might assign a tag.
Fortunately, XML's features make these incompatibilities less of a problem
than when these attributes are expressed in compiled form. Because XML documents
are human-readable and use standard character sets instead of binary encodings,
it is simpler to create mapping layers to convert a document using one markup
language (vocabulary) into a document marked up with a different, but related,
set of tags. So, if my markup language uses the tags and
, and your markup language uses and ,
it is a fairly simple matter to map one to the other. In fact, the eXtensible
Stylesheet Language (XSL), a W3C specification related to XML, provides a mechanism
for doing this mapping. Developers are even creating XSL-based transformation
engines to actually carry out the conversions on the fly. All you need is a
template that shows the mappings. The beauty of this is that you can map an
unlimited number of other vocabularies into your own simply by creating a new
XSL style sheet.
But is this really a good thing? Wouldn't it be better if everyone agreed
on the same vocabulary? Universal uniformity would be ideal, but history teaches
us that universal agreement on things like this is just a utopian dream. XML
isn't Esperanto. It is not a common language meant to replace all others and
be spoken by all. It is more like ASCII, whose character sets can be used to
create text in many different languages. I can recognize all the characters,
but I cannot speak all the languages. (Note that XML doesn't actually use ASCII,
but Unicode, of which the common ASCII character set is a subset.)
So, what approach should you take?
In spite of the efforts of CommerceNet, Commerce One, Ariba, Microsoft and
others, XML will never be used to create a universal business language. Accept
the fact that everyone will take the approach that makes the most sense for
them and use the tools that XML provides to cancel out the differences.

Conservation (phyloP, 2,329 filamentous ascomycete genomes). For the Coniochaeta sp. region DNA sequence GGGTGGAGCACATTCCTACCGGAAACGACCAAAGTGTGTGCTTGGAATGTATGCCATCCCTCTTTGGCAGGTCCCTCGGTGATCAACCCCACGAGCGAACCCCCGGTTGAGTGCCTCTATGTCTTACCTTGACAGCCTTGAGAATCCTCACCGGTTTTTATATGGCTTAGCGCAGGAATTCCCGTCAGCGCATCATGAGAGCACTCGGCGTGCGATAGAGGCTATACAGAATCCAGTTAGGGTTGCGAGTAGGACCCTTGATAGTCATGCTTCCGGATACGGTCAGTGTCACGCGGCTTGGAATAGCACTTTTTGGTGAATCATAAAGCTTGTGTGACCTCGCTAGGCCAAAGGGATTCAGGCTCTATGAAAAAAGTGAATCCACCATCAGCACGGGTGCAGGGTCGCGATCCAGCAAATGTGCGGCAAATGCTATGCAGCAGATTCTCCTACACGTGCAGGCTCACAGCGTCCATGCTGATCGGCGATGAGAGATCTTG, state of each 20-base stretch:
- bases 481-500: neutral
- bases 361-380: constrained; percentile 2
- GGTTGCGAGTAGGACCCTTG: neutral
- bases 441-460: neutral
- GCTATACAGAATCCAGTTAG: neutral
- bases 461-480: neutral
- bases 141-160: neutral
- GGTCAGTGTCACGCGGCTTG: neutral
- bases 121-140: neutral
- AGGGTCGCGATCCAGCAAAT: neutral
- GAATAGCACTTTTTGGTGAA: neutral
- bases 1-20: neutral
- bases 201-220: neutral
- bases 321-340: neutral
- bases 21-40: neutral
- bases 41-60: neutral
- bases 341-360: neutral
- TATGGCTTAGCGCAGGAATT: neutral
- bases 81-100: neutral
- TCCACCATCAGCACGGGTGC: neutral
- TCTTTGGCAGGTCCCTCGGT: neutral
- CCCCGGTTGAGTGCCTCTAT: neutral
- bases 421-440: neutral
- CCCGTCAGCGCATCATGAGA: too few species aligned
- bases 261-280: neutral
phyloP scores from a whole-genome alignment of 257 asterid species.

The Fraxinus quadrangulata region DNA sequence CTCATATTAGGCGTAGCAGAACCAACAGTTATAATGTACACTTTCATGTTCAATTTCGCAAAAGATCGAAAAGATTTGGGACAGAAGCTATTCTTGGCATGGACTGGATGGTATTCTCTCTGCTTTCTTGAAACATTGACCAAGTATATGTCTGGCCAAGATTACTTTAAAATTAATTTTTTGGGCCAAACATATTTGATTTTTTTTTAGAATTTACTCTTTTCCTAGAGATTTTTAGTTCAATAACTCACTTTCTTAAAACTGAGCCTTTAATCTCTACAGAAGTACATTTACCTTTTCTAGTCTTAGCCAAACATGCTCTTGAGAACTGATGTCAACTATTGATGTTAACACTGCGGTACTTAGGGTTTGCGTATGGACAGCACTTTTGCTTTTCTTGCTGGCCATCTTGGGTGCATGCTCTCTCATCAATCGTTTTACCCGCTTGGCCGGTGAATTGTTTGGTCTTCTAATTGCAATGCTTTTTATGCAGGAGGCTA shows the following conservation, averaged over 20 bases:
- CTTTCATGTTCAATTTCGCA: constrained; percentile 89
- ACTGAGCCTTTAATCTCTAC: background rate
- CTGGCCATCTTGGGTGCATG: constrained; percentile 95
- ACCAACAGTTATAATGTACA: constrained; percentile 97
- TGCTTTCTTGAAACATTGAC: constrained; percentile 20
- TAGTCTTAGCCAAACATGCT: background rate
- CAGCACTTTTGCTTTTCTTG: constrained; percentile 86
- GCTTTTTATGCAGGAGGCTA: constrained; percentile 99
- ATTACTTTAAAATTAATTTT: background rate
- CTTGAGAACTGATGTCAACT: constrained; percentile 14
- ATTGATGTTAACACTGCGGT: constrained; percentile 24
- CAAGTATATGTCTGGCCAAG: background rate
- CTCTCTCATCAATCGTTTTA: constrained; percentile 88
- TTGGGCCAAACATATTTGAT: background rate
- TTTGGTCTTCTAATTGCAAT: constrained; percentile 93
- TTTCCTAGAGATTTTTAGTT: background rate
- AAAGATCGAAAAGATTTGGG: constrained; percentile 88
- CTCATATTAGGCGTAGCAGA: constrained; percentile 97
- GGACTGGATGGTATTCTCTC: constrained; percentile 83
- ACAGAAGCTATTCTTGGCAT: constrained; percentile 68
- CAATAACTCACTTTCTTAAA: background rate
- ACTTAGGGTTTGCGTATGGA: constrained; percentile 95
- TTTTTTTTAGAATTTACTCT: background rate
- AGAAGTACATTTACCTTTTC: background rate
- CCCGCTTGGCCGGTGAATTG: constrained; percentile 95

This isn't to say that efforts at standardization are fruitless. There is
a common good to having agreement on a core set of tags whenever possible. Industry
groups in dozens of vertical sectors are working to come to agreement on industry
vocabularies. To the extent they are successful, exchanging data and information
will become far simpler than it has ever been. Efforts underway to map EDI messages
to XML take advantage of pre-existing work in this direction. In the long run,
we will likely see agreement on a common set of tags in applications where data
must be frequently exchanged across enterprise boundaries, and less agreement
where data is less frequently exchanged. But at least we will have a mechanism
for easily handling those differences so that we can invest our time and resources
in solving more difficult challenges -- like how to get duct tape off a wall.
Customers often ask whether they should just wait until all the efforts at
defining vocabularies have settled down before adopting XML. My recommendation
is generally not to wait, but to go ahead and do the work necessary to define
your company's data schema. This effort is not unlike past data modeling efforts
that were often shelved before they were completed -- but now there is one key
difference. Defining an XML schema for business objects that are relevant to
your business processes has a direct application. There are XML servers that
can load those schemas and serve data that is structured using those schemas.
There are also tools for building applications and exchanging data. Previously,
the developed data model sat in binders on the shelf. Today, my XML schema is
something I can use immediately.
As things evolve, industry vocabularies develop or as my business partners
introduce vocabularies that differ from my own, I won't have a problem. Using
XSL, I can easily map the work I have done to the work others have done. In
fact, I can often simply replace my vocabulary with another. XML's simplicity
approaches elegance in the sense that it is a simple solution to a complex problem.
The beauty of XML is that it is almost completely invisible. Tools will hide
the XML syntax from the application developer, the database programmer, the
Web designer and the end user. Unlike HTML, being able to write XML syntax by
hand will not be the sign of a "real" Webmaster. Understanding how to apply
XML and how to structure data hierarchically to best take advantage of XML will
now be the sign of a clever application developer.